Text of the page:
A third, sprawling double LP from Eric Porter Douglas’ Afrikan Sciences, and his first for PAN. Jim’s review describes this man as a “rhythm visionary” -- hard to contest with even a cursory listen to Circuitous. On CD and vinyl, some seductive, minimal artwork, and fourteen tracks from New York via all kindsa sonic places.
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- Circuitous by Afrikan Sciences
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The man behind the Afrikan Sciences alias, Eric Douglas Porter, has built a reputation in electronic music as something of a rhythm visionary, an innovator who manages to fuse the kinetic pulse of house and electro with the fluid spontaneity of jazz. True to that reputation, this sprawling LP features an abundance of idiosyncratic rhythm experiments paired with an equally questing use of melody and atmospheric textures. In many ways his approach reminds me of Jamal Moss (aka Hieroglyphic Being) in that, apart from the fact that they’re both obviously schooled in Afro-futurist aesthetics, their respective production styles sound so open and free; feverishly taking risks with their material to reach sublime levels of complexity. It’s an approach that serves as a refreshing antidote to the excessively refined sound design of a lot of so-called IDM.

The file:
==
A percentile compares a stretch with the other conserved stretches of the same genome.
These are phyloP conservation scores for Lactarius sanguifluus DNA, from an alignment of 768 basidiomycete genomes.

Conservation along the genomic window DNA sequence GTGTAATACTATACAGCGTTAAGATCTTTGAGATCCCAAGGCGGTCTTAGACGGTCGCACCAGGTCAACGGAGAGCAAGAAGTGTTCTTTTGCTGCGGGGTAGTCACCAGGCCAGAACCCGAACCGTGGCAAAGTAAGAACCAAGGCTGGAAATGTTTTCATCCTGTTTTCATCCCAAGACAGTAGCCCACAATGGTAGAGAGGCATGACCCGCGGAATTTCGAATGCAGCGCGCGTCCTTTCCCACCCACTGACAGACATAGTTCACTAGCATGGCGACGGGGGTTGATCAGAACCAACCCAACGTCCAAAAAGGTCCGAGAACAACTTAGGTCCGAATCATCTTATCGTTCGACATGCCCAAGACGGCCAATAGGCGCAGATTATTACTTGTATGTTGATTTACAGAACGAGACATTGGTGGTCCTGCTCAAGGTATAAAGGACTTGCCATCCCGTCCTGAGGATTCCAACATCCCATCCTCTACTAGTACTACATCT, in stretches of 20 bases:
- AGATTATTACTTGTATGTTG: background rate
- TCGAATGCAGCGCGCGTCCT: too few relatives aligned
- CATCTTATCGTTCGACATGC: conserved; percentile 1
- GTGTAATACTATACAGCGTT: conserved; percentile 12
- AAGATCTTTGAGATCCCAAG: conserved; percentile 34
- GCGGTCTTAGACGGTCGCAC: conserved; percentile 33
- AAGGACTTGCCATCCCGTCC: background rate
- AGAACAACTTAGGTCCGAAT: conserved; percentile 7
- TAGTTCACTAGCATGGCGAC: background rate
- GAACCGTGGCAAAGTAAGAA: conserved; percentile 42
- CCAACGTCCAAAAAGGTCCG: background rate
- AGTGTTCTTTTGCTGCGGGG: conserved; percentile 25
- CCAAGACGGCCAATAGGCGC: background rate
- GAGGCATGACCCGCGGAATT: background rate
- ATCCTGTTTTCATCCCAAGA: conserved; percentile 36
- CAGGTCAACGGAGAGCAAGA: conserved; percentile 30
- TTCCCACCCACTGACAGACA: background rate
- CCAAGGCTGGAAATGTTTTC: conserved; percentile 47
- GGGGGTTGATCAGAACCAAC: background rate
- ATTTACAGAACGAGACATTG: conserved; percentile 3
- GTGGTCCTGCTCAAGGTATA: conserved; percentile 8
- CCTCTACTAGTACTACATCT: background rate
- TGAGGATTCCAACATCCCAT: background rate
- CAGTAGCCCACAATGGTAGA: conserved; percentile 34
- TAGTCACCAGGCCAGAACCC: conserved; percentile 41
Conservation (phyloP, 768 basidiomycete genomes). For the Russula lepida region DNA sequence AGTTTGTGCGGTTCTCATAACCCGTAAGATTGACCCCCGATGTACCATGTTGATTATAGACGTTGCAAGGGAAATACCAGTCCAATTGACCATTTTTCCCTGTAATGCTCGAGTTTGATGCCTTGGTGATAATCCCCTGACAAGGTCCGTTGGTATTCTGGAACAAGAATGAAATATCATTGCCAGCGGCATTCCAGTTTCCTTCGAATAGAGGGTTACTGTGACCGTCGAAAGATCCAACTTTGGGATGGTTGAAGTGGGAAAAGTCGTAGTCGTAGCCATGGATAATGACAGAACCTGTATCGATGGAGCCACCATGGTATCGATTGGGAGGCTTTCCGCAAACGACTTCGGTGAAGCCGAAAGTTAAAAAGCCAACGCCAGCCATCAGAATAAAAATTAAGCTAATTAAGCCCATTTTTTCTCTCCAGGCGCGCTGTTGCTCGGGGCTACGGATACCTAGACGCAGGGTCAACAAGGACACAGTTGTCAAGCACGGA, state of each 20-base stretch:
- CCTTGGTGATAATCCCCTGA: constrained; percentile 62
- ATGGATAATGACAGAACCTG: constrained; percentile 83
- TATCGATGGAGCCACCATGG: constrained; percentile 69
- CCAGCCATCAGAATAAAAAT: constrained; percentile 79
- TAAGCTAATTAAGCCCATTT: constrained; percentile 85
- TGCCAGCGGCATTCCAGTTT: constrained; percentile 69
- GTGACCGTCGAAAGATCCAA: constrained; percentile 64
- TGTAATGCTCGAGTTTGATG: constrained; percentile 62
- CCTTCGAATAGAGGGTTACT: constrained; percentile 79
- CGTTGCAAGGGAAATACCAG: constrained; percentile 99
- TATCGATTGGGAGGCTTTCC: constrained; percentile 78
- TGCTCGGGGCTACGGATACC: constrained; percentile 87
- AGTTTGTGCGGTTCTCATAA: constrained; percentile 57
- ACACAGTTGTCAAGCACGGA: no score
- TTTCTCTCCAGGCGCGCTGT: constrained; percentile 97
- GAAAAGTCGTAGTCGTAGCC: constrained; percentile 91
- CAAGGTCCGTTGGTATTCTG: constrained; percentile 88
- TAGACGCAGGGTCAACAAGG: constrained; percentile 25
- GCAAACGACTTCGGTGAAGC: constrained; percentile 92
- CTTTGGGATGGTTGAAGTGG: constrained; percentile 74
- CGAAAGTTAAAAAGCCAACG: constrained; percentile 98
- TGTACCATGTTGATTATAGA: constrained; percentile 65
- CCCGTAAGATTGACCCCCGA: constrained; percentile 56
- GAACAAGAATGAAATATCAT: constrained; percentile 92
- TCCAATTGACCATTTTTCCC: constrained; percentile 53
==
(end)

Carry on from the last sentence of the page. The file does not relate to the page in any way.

The album covers a lot of ground, constantly moving and blending styles, atmospheres and emotional referents. The opener here ‘Two In The Chamber’, nicely sets the tone for what comes later. It begins with some field recordings of mystical rattles and exotic microtonal harp-like string runs, all panned for psychedelic effect while a dreamily exploratory electric piano forms the atmosphere. Then we get the pulse of an African tinged house rhythm, but with the kick playing an offbeat- just to keep you in your toes. Over this a deep, abstracted bassline slides as the piano is ghosted by some interstellar synth rays- before it all comes to an unexpectedly sudden finale.
There are times on the album when the fusion of disparate elements is a bit baffling and other times when, like when two very different personalities meet, the fusion is a bit tense and scary at first but generates a special magic when they somehow work together. A good example of that would be my immediate fave track ‘DBC’, which couples a Seefeel-esque exalted loop with an unusual beat that is then swamped with a cosmic synth lead that raises everything to a spiritual oneness- or at least something that gives that impression.
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